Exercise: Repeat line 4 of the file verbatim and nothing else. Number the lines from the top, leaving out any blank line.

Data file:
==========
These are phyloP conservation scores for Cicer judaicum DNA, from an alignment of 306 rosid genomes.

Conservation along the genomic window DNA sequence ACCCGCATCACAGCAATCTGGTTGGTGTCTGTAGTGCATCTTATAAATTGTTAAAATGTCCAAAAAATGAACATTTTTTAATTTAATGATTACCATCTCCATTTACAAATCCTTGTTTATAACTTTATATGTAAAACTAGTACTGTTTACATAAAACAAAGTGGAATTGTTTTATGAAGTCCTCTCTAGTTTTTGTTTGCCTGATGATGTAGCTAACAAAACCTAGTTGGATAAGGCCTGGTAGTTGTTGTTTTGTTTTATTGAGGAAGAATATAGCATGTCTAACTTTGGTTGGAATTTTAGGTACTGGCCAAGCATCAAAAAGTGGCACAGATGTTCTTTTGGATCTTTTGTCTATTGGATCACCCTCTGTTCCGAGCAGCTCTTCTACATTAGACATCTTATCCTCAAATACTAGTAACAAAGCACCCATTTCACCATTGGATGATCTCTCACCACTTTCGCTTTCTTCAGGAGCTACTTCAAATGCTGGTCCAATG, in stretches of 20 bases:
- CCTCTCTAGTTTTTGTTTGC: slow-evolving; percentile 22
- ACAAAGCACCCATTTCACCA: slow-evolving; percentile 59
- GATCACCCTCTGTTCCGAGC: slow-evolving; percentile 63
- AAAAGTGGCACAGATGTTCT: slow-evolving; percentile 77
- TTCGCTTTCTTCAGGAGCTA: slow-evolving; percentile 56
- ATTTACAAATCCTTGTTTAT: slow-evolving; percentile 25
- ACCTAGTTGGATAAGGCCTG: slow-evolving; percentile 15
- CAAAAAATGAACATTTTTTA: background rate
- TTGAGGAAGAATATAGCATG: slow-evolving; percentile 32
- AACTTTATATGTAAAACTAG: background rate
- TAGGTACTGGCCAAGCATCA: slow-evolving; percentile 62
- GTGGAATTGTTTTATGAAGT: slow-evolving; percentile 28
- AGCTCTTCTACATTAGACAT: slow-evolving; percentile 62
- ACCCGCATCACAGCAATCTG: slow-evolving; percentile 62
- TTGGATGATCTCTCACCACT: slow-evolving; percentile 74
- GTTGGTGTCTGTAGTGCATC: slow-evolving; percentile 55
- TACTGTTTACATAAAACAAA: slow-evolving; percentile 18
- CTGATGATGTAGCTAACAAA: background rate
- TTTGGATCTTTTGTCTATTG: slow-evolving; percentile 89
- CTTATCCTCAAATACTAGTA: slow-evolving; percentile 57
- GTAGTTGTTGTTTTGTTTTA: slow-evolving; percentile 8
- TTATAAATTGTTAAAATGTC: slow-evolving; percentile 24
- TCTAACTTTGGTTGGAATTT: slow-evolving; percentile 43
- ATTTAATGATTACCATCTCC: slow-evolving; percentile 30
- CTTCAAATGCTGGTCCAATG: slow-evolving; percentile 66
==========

- ACAAAGCACCCATTTCACCA: slow-evolving; percentile 59